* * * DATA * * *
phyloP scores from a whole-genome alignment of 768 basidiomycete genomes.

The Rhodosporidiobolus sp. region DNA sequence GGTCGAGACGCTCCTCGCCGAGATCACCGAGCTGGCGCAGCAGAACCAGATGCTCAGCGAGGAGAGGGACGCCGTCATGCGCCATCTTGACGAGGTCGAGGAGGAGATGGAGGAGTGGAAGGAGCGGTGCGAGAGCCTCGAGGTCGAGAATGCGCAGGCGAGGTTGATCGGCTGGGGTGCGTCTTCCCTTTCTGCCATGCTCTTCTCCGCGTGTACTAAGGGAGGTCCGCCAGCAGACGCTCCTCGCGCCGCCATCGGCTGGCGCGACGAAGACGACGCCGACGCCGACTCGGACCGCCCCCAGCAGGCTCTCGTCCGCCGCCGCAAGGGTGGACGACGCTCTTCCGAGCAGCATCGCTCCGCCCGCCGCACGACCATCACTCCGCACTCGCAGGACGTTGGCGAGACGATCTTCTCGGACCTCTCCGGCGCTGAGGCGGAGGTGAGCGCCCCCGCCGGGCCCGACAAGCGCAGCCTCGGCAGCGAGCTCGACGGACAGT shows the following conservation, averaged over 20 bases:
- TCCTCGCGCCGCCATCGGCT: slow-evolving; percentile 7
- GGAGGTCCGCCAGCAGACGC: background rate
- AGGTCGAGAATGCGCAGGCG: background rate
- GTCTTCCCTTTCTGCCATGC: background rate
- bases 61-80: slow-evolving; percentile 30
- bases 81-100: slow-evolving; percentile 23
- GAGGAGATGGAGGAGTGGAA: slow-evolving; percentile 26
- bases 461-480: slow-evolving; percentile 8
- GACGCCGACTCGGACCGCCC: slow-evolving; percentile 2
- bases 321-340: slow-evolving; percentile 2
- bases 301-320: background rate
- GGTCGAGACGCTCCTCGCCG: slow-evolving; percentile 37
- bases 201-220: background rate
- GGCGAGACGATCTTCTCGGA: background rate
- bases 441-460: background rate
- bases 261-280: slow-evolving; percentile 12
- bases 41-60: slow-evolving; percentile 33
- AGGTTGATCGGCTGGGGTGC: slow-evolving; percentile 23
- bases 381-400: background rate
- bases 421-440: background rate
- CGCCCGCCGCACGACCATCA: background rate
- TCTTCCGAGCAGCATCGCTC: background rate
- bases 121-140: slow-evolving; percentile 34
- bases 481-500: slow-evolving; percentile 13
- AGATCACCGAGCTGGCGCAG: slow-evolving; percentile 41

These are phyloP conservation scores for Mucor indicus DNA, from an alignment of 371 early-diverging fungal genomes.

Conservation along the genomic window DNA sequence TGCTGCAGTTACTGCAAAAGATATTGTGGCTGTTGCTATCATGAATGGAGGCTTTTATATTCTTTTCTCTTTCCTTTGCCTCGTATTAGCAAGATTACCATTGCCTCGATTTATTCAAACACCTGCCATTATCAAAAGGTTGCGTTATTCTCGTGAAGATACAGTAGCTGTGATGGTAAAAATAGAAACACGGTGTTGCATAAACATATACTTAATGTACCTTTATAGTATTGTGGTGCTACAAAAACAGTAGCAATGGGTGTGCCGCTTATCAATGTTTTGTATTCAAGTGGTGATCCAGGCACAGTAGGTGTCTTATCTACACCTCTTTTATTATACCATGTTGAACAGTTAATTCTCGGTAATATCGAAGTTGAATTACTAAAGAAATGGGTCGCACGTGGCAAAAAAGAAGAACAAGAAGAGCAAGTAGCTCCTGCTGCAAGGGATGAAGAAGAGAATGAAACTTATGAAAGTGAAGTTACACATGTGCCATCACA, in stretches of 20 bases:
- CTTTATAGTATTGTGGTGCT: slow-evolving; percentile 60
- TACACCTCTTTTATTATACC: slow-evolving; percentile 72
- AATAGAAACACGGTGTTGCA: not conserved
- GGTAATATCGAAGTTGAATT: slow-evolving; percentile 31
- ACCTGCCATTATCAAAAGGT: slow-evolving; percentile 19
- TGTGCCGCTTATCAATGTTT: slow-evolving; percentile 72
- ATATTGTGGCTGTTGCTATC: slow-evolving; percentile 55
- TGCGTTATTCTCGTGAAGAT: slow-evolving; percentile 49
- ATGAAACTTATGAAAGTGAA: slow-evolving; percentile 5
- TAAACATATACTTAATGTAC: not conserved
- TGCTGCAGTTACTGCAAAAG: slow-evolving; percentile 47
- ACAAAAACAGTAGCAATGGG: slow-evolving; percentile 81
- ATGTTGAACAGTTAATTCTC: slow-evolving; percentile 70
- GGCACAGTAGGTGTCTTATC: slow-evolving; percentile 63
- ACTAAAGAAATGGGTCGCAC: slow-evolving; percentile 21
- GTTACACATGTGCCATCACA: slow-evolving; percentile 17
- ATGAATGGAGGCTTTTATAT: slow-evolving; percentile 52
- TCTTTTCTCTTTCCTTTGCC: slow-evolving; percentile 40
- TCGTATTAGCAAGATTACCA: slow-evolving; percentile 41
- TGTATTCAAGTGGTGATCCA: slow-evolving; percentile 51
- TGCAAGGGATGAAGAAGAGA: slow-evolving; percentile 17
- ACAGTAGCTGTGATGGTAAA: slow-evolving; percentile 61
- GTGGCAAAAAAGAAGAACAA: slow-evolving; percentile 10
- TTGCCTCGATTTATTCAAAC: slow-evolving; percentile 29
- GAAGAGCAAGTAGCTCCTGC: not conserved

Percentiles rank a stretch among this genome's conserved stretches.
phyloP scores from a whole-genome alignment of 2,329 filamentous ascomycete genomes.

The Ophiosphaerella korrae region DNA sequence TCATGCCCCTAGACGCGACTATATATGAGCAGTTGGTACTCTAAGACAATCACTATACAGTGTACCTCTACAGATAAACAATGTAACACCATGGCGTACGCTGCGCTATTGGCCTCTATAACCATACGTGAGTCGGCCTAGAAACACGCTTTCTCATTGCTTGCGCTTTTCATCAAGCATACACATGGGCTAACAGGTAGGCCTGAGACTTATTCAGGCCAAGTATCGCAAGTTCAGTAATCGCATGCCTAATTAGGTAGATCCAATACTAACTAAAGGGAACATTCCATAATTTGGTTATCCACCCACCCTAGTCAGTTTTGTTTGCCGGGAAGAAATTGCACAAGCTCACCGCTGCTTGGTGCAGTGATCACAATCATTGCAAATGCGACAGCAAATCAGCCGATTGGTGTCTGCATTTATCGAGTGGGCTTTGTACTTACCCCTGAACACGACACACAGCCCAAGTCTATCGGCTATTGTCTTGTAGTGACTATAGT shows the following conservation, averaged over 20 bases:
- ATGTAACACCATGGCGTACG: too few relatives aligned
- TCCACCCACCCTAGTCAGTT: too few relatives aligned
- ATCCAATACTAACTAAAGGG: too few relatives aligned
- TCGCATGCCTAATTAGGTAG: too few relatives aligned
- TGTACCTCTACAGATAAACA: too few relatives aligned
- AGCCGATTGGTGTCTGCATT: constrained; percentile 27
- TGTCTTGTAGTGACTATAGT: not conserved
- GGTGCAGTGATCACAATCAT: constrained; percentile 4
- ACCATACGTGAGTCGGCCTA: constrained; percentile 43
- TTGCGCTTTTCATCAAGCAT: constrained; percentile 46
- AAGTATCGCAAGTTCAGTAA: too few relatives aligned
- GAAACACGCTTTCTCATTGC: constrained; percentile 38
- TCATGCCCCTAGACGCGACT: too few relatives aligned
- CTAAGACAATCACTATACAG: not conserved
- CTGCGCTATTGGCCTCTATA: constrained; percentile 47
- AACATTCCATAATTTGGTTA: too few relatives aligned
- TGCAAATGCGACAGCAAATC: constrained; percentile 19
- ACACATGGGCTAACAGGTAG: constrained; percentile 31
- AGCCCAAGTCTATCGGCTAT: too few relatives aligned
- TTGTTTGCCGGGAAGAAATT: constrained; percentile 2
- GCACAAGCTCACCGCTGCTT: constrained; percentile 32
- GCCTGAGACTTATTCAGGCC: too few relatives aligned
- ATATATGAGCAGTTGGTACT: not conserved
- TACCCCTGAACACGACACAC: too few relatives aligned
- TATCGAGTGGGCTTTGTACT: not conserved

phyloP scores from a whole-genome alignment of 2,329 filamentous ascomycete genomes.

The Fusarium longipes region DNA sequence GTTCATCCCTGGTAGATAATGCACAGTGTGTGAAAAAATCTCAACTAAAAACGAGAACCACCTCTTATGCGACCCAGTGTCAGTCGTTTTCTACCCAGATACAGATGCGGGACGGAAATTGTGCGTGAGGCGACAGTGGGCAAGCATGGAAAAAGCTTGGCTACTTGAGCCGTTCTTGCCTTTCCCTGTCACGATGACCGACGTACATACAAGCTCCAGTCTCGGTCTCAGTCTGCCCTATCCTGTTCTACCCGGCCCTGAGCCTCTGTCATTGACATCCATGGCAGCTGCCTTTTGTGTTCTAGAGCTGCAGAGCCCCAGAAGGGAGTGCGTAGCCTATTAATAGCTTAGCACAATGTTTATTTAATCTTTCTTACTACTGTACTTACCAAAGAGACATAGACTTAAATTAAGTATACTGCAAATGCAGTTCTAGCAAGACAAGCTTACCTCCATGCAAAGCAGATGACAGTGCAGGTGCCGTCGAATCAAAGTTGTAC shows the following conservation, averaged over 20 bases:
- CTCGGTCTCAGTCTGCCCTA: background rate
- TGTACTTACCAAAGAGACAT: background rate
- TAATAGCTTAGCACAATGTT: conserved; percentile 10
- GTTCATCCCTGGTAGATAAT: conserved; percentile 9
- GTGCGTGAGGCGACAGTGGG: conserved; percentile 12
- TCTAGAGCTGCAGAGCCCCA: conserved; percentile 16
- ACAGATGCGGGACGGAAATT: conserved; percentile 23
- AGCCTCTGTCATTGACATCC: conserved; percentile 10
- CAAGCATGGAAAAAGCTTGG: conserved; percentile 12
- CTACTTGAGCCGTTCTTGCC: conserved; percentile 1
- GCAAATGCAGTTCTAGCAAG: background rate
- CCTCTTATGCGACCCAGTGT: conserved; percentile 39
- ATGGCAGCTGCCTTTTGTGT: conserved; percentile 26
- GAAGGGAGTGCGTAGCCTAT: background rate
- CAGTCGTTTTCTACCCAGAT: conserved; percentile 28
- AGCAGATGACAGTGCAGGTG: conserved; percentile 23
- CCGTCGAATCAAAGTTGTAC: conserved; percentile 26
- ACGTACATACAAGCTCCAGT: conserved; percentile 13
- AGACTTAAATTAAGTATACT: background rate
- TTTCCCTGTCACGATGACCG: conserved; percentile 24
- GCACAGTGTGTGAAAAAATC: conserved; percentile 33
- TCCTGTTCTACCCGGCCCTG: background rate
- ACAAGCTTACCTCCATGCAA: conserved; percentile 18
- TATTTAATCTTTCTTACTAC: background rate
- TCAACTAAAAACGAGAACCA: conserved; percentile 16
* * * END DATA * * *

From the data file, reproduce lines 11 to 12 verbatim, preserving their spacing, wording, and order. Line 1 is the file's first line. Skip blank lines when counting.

- GACGCCGACTCGGACCGCCC: slow-evolving; percentile 2
- bases 321-340: slow-evolving; percentile 2